How does ButcherBox Source Its Meat?

Check out Butcher Box’s Descriptions from their website.

Grass-fed Beef:

Our beef is 100% grass-fed and grass-finished and never given antibiotics or hormones. All the cattle are humanely raised and live their entire life on pasture. Cattle eat their natural diet of grass, and may receive other grasses like silage and hay when weather conditions prevent grazing. We exclusively source from ranchers who humanely raise their animals and don’t interfere with their natural diet.

Chicken: 

We source both free range organic chicken and pasture raised chicken. Our pastured chickens spend their entire lives foraging in the field. Leaner, more flavorful birds, they benefit from a slow, moist cooking environment.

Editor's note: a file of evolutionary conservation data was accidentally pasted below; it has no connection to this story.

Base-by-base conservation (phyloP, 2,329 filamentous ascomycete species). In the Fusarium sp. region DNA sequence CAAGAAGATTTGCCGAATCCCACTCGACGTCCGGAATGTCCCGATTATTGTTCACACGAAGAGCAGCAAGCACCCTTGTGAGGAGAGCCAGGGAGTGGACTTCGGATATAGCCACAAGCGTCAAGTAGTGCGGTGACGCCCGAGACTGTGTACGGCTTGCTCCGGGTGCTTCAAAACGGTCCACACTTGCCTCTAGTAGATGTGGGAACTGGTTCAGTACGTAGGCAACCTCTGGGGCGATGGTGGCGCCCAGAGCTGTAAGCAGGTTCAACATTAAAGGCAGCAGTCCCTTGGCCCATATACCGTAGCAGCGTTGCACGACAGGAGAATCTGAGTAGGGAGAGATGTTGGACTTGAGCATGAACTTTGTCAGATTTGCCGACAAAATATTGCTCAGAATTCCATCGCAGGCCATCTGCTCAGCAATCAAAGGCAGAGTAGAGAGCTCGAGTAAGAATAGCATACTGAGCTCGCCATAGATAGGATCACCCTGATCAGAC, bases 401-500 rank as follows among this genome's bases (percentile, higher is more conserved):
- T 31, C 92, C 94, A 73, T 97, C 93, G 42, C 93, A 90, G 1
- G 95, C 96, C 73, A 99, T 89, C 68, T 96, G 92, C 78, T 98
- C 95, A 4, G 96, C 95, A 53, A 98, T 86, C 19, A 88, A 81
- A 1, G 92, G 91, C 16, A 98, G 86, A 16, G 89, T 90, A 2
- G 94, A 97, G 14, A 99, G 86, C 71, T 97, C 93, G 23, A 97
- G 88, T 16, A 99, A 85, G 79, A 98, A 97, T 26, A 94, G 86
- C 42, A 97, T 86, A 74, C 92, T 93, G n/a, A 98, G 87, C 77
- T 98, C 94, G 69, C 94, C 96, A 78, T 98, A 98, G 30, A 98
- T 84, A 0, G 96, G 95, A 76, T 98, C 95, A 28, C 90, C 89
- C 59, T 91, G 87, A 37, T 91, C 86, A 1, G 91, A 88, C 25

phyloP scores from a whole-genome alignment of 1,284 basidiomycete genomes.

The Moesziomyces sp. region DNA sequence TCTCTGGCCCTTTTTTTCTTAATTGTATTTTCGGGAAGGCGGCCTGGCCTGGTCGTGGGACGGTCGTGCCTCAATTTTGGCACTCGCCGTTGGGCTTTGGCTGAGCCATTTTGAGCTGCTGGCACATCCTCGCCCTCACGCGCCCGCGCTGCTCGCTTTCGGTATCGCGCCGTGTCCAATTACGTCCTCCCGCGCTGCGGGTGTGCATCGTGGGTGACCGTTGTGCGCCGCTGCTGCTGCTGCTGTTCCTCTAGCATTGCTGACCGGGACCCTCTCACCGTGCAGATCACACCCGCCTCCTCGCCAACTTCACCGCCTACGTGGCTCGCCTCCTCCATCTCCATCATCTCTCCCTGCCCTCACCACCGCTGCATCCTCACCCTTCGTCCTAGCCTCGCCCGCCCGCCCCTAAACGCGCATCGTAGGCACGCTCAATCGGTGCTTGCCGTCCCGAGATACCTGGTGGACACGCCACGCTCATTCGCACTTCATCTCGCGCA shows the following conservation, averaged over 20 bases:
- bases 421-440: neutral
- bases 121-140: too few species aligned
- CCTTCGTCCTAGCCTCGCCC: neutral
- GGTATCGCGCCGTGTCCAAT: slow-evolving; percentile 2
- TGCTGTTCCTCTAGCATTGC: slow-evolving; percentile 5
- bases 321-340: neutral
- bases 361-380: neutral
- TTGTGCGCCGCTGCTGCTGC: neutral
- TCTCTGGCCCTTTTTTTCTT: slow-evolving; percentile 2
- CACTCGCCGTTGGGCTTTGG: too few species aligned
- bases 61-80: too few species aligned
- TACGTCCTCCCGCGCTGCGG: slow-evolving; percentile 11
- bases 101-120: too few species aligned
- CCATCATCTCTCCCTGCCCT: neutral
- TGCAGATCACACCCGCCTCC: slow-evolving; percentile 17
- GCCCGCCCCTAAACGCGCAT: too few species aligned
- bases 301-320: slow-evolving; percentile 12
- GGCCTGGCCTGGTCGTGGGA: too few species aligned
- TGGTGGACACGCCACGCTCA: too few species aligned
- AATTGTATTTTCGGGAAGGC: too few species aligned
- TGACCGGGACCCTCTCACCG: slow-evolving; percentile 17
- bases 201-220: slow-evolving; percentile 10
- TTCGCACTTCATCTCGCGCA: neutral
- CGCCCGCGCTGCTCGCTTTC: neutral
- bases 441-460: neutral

All of our chicken is certified humane meaning that chickens have access to the outdoors and to shelter, are naturally fed, have plenty of room to move and do what chickens naturally do (and interact with other chickens) and that stress at each stage of life is minimized.

Pork: 

Our pork is heritage breed and free of antibiotics and hormones, and never fed ractopamine – a growth promotant frequently administered to pork. We source predominantly pork with Duroc, Berkshire and Red Wattle genetics. These are pigs that have not had the flavor bred out of them. Over the last generation or so, in pursuit of more rapid weight gain, pig breeders cut out the marbling that gives pork its flavor, resulting in dry, bland product. Our pork is different. It is a rich color and beautifully marbled.